Bill McKibben's Brave New Eaarth (No, That's Not a Typo)
A couple of weeks ago I read Paul Greenberg's excellent review, "Hot Planet, Cold Facts," of Bill McKibben's newest book, Eaarth: Making a Life on a Tough New Planet. I immediately put a hold on it at the public library. It arrived yesterday, and I read it after dinner last night. I'm not an especially fast reader, but this is an especially readable book. McKibben is more than a prophet of doom; he is also a clear and witty writer who often made me laugh out loud.
Yes, there are supposed to be two a's in Eaarth -- McKibben's point is that over the last four decades, "the earth has changed in profound ways, ways that have already taken us out of the sweet spot where humans so long thrived." It is so different, in fact, that "it needs a new name." And we Eaarthlings are in such denial about the differences that we probably need a global AA-style intervention, though McKibben nowhere suggests that the double-A is a pun.
Note that word already. It has become customary for the environmentally conscious to bewail the legacy we are leaving our grandchildren. "If you've got a spare month some time, google global warming and grandchildren," McKibben suggests, giving examples of "essentially identical and anodyne responses" from Ted Kennedy, Barbara Boxer, Arnold Schwarzenegger, Joe Lieberman, David Attenborough, Bill Clinton, and Roger Ebert, among others. As Barack Obama said in 2008, "This is our generation's moment to save future generations from global catastrophe."
Sorry, says McKibben -- global catastrophe is already here. The earth bumped along quite nicely for 10,000 years with 275 parts per million of carbon dioxide in the atmosphere, and then we started burning fossil fuels and the level started to rise. We'll be in big trouble when the level hits 550ppm, scientists used to say. Then they brought the number down to 450ppm -- "still 15 percent above our current levels," so people continued to think in terms of future generations. In December 2007, however,
James Hansen, still the planet's leading climatologist, ... summarized both the real-world data that had emerged in recent years, including the ice-melt, and also the large body of research on paleoclimate - basically, the attempt to understand what had happened in the distant past when carbon dioxide levels climbed and fell. Taken together, he said, these two lines of inquiry made it clear that the safe number was, at most, 350 parts per million.
According to McKibben's Web site, 350.org, we're now at 387ppm.
The results are already devastating parts of the world. If we were magically able to turn back the clock and bring CO2 levels down to 350ppm or lower, we would still be living with the effects of a thawed Arctic, acidified oceans, changed rainfall patterns, higher temperatures, and so on. About half of Eaarth describes these effects, and they are far more serious than most of us comfortable Americans can imagine. "We're not ... going to get back the planet we used to have, the one on which our civilization developed," McKibben writes. "We're like the guy who ate steak for dinner every night and let his cholesterol top 300 and had the heart attack. Now he dines on Lipitor and walks on the treadmill, but half his heart is dead tissue."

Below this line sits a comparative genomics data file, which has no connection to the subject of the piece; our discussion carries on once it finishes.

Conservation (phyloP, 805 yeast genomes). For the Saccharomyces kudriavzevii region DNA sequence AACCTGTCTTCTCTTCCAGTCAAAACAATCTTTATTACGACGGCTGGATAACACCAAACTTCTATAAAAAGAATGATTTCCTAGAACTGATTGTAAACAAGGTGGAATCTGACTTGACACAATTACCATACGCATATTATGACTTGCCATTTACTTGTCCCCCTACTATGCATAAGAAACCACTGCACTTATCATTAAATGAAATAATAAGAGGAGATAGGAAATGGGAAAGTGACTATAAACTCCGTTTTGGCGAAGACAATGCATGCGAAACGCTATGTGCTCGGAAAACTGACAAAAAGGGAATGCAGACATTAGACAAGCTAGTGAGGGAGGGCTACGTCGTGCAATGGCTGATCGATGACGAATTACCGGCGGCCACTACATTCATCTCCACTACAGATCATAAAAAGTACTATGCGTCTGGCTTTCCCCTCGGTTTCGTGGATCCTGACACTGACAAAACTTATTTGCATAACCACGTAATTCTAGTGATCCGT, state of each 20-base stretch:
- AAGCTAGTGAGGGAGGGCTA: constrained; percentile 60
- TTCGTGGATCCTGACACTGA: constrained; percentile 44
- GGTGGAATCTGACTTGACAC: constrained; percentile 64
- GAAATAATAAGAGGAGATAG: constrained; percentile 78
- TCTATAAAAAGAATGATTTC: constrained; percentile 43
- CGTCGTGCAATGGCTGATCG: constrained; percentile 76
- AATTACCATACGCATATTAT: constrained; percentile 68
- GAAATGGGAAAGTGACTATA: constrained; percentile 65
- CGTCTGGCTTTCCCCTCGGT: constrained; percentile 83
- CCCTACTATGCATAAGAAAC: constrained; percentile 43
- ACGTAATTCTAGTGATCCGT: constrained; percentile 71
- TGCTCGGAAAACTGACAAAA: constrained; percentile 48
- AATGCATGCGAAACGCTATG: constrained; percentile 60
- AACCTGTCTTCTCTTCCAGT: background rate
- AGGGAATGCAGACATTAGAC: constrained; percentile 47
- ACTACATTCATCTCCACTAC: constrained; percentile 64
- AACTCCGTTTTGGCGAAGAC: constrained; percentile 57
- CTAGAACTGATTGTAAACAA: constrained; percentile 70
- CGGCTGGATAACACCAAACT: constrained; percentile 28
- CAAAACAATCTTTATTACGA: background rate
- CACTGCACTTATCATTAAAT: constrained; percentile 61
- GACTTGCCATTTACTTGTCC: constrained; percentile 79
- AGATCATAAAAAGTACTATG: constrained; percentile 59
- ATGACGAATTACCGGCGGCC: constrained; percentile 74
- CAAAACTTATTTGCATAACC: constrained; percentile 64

So do we just lie down in our hammocks and wait for the end? Not if we're anything like Bill McKibben. In the last half of the book, he tells us how we need to live in this new and terrifying earth we have created.
Unlike Thomas Friedman, who "serves as a kind of political GPS unit, always positioned just far enough ahead of the curve to give readers the sense that they're in the know, but never beyond the comforting bounds of conventional wisdom," McKibben does not think our salvation lies in great global projects that will allow us to maintain our faith in economic growth. Some large-scale projects -- providing alternative energy sources, for example -- are necessary and good, but there's no way we can afford the number of such projects we would need in order to continue our rush to Bigger and Better.
McKibben's solution, by contrast, is Small and Local. Instead of hauling food around the world, we need to foster family farms. Instead of constant flying and driving, we need to keep in touch with the rest of the world through the Internet. Instead of building giant centralized power plants, we need to develop many local power sources. Instead of relying on the federal government for everything, we need to take back our communities.
Suddenly the left-leaning activist of the book's first half is sounding like a Tea Party libertarian, or a nostalgic flower child. As Greenberg wryly commented, "Many of these proposed solutions inadvertently resemble the list of things Christian Lander lampooned in his 2008 best seller Stuff White People Like: 'farmer's markets,' 'awareness,' 'making you feel bad about not going outside,' 'vegan/vegetarianism.'"
True, but that doesn't distract from McKibben's message: The earth has already changed. Many of the changes are permanent. In order to thrive in this new earth -- Eaarth -- we are going to have to change too. Not cosmetically, not temporarily, but fundamentally.
(Click to read Jed Lipinski's Salon interview with Bill McKibben, "'Eaarth': Earth is over.")
LaVonne Neff is an amateur theologian and cook; lover of language and travel; wife, mother, grandmother, godmother, dogmother; perpetual student, constant reader, and Christian contrarian. She blogs at Lively Dust.